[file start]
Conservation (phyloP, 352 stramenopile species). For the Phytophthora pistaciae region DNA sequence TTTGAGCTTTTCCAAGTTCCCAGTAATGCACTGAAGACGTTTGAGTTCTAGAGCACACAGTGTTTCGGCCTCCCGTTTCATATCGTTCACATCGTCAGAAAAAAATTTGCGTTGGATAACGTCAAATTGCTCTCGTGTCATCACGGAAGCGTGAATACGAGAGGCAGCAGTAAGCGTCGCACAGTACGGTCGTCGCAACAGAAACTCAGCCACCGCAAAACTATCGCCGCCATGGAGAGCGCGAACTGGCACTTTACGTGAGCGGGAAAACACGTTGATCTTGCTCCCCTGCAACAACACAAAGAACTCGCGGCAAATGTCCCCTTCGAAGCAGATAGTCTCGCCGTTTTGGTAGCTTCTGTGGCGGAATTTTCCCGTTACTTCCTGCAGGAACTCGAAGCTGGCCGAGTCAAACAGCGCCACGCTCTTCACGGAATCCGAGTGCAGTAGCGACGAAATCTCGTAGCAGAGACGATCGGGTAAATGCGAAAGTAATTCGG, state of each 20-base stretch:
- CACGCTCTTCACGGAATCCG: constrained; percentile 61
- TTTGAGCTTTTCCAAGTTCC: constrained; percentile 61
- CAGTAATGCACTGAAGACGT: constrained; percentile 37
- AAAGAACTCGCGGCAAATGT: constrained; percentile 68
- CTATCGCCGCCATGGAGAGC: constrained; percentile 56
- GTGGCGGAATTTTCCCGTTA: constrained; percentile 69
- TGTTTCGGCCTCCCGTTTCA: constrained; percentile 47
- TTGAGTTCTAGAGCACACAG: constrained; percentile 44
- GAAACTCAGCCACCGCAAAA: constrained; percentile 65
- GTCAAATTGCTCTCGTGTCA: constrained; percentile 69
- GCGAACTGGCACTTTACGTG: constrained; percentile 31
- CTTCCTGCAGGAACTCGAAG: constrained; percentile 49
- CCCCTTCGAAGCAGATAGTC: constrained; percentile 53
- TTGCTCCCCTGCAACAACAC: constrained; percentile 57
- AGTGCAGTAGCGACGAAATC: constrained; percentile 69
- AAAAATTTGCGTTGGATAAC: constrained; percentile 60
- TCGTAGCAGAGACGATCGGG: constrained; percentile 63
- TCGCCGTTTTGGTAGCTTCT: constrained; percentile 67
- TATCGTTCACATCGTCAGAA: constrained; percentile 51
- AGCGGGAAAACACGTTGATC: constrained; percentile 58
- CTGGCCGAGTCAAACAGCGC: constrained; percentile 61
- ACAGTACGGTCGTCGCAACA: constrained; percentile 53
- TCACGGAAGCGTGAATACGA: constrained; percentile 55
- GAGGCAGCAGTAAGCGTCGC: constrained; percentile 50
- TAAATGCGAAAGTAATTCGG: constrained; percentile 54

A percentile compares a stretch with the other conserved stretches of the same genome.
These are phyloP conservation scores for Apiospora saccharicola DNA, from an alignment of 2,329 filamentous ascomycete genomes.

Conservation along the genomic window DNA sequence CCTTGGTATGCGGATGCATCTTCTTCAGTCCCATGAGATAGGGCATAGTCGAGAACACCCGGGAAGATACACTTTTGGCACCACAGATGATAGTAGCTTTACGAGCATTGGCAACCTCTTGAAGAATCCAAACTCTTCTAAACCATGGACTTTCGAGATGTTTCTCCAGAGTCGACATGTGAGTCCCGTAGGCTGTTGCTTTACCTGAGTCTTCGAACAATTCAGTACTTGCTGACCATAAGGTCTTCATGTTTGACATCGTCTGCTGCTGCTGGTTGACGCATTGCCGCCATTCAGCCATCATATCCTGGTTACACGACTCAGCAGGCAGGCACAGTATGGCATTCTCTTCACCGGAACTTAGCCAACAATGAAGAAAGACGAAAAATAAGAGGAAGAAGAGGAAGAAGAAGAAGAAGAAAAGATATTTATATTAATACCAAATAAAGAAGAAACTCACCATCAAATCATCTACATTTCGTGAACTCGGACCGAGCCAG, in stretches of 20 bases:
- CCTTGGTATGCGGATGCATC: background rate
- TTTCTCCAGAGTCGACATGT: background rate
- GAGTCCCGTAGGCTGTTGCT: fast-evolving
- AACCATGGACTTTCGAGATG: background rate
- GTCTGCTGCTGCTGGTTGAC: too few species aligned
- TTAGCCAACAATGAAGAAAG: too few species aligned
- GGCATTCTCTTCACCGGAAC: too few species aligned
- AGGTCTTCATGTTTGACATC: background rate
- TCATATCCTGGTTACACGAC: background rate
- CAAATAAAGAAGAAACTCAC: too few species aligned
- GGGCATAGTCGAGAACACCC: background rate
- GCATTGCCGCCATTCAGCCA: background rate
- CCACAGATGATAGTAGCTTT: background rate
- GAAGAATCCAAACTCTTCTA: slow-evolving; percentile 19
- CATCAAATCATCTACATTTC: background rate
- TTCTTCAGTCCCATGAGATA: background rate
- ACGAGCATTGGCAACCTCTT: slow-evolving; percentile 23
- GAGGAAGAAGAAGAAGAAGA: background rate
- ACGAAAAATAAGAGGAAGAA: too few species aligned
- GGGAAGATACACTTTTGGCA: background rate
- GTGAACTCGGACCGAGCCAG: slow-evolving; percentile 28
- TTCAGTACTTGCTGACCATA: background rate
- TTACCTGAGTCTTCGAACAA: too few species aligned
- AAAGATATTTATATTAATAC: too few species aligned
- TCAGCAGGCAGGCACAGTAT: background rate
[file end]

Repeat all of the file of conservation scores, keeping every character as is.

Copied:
Conservation (phyloP, 352 stramenopile species). For the Phytophthora pistaciae region DNA sequence TTTGAGCTTTTCCAAGTTCCCAGTAATGCACTGAAGACGTTTGAGTTCTAGAGCACACAGTGTTTCGGCCTCCCGTTTCATATCGTTCACATCGTCAGAAAAAAATTTGCGTTGGATAACGTCAAATTGCTCTCGTGTCATCACGGAAGCGTGAATACGAGAGGCAGCAGTAAGCGTCGCACAGTACGGTCGTCGCAACAGAAACTCAGCCACCGCAAAACTATCGCCGCCATGGAGAGCGCGAACTGGCACTTTACGTGAGCGGGAAAACACGTTGATCTTGCTCCCCTGCAACAACACAAAGAACTCGCGGCAAATGTCCCCTTCGAAGCAGATAGTCTCGCCGTTTTGGTAGCTTCTGTGGCGGAATTTTCCCGTTACTTCCTGCAGGAACTCGAAGCTGGCCGAGTCAAACAGCGCCACGCTCTTCACGGAATCCGAGTGCAGTAGCGACGAAATCTCGTAGCAGAGACGATCGGGTAAATGCGAAAGTAATTCGG, state of each 20-base stretch:
- CACGCTCTTCACGGAATCCG: constrained; percentile 61
- TTTGAGCTTTTCCAAGTTCC: constrained; percentile 61
- CAGTAATGCACTGAAGACGT: constrained; percentile 37
- AAAGAACTCGCGGCAAATGT: constrained; percentile 68
- CTATCGCCGCCATGGAGAGC: constrained; percentile 56
- GTGGCGGAATTTTCCCGTTA: constrained; percentile 69
- TGTTTCGGCCTCCCGTTTCA: constrained; percentile 47
- TTGAGTTCTAGAGCACACAG: constrained; percentile 44
- GAAACTCAGCCACCGCAAAA: constrained; percentile 65
- GTCAAATTGCTCTCGTGTCA: constrained; percentile 69
- GCGAACTGGCACTTTACGTG: constrained; percentile 31
- CTTCCTGCAGGAACTCGAAG: constrained; percentile 49
- CCCCTTCGAAGCAGATAGTC: constrained; percentile 53
- TTGCTCCCCTGCAACAACAC: constrained; percentile 57
- AGTGCAGTAGCGACGAAATC: constrained; percentile 69
- AAAAATTTGCGTTGGATAAC: constrained; percentile 60
- TCGTAGCAGAGACGATCGGG: constrained; percentile 63
- TCGCCGTTTTGGTAGCTTCT: constrained; percentile 67
- TATCGTTCACATCGTCAGAA: constrained; percentile 51
- AGCGGGAAAACACGTTGATC: constrained; percentile 58
- CTGGCCGAGTCAAACAGCGC: constrained; percentile 61
- ACAGTACGGTCGTCGCAACA: constrained; percentile 53
- TCACGGAAGCGTGAATACGA: constrained; percentile 55
- GAGGCAGCAGTAAGCGTCGC: constrained; percentile 50
- TAAATGCGAAAGTAATTCGG: constrained; percentile 54

A percentile compares a stretch with the other conserved stretches of the same genome.
These are phyloP conservation scores for Apiospora saccharicola DNA, from an alignment of 2,329 filamentous ascomycete genomes.

Conservation along the genomic window DNA sequence CCTTGGTATGCGGATGCATCTTCTTCAGTCCCATGAGATAGGGCATAGTCGAGAACACCCGGGAAGATACACTTTTGGCACCACAGATGATAGTAGCTTTACGAGCATTGGCAACCTCTTGAAGAATCCAAACTCTTCTAAACCATGGACTTTCGAGATGTTTCTCCAGAGTCGACATGTGAGTCCCGTAGGCTGTTGCTTTACCTGAGTCTTCGAACAATTCAGTACTTGCTGACCATAAGGTCTTCATGTTTGACATCGTCTGCTGCTGCTGGTTGACGCATTGCCGCCATTCAGCCATCATATCCTGGTTACACGACTCAGCAGGCAGGCACAGTATGGCATTCTCTTCACCGGAACTTAGCCAACAATGAAGAAAGACGAAAAATAAGAGGAAGAAGAGGAAGAAGAAGAAGAAGAAAAGATATTTATATTAATACCAAATAAAGAAGAAACTCACCATCAAATCATCTACATTTCGTGAACTCGGACCGAGCCAG, in stretches of 20 bases:
- CCTTGGTATGCGGATGCATC: background rate
- TTTCTCCAGAGTCGACATGT: background rate
- GAGTCCCGTAGGCTGTTGCT: fast-evolving
- AACCATGGACTTTCGAGATG: background rate
- GTCTGCTGCTGCTGGTTGAC: too few species aligned
- TTAGCCAACAATGAAGAAAG: too few species aligned
- GGCATTCTCTTCACCGGAAC: too few species aligned
- AGGTCTTCATGTTTGACATC: background rate
- TCATATCCTGGTTACACGAC: background rate
- CAAATAAAGAAGAAACTCAC: too few species aligned
- GGGCATAGTCGAGAACACCC: background rate
- GCATTGCCGCCATTCAGCCA: background rate
- CCACAGATGATAGTAGCTTT: background rate
- GAAGAATCCAAACTCTTCTA: slow-evolving; percentile 19
- CATCAAATCATCTACATTTC: background rate
- TTCTTCAGTCCCATGAGATA: background rate
- ACGAGCATTGGCAACCTCTT: slow-evolving; percentile 23
- GAGGAAGAAGAAGAAGAAGA: background rate
- ACGAAAAATAAGAGGAAGAA: too few species aligned
- GGGAAGATACACTTTTGGCA: background rate
- GTGAACTCGGACCGAGCCAG: slow-evolving; percentile 28
- TTCAGTACTTGCTGACCATA: background rate
- TTACCTGAGTCTTCGAACAA: too few species aligned
- AAAGATATTTATATTAATAC: too few species aligned
- TCAGCAGGCAGGCACAGTAT: background rate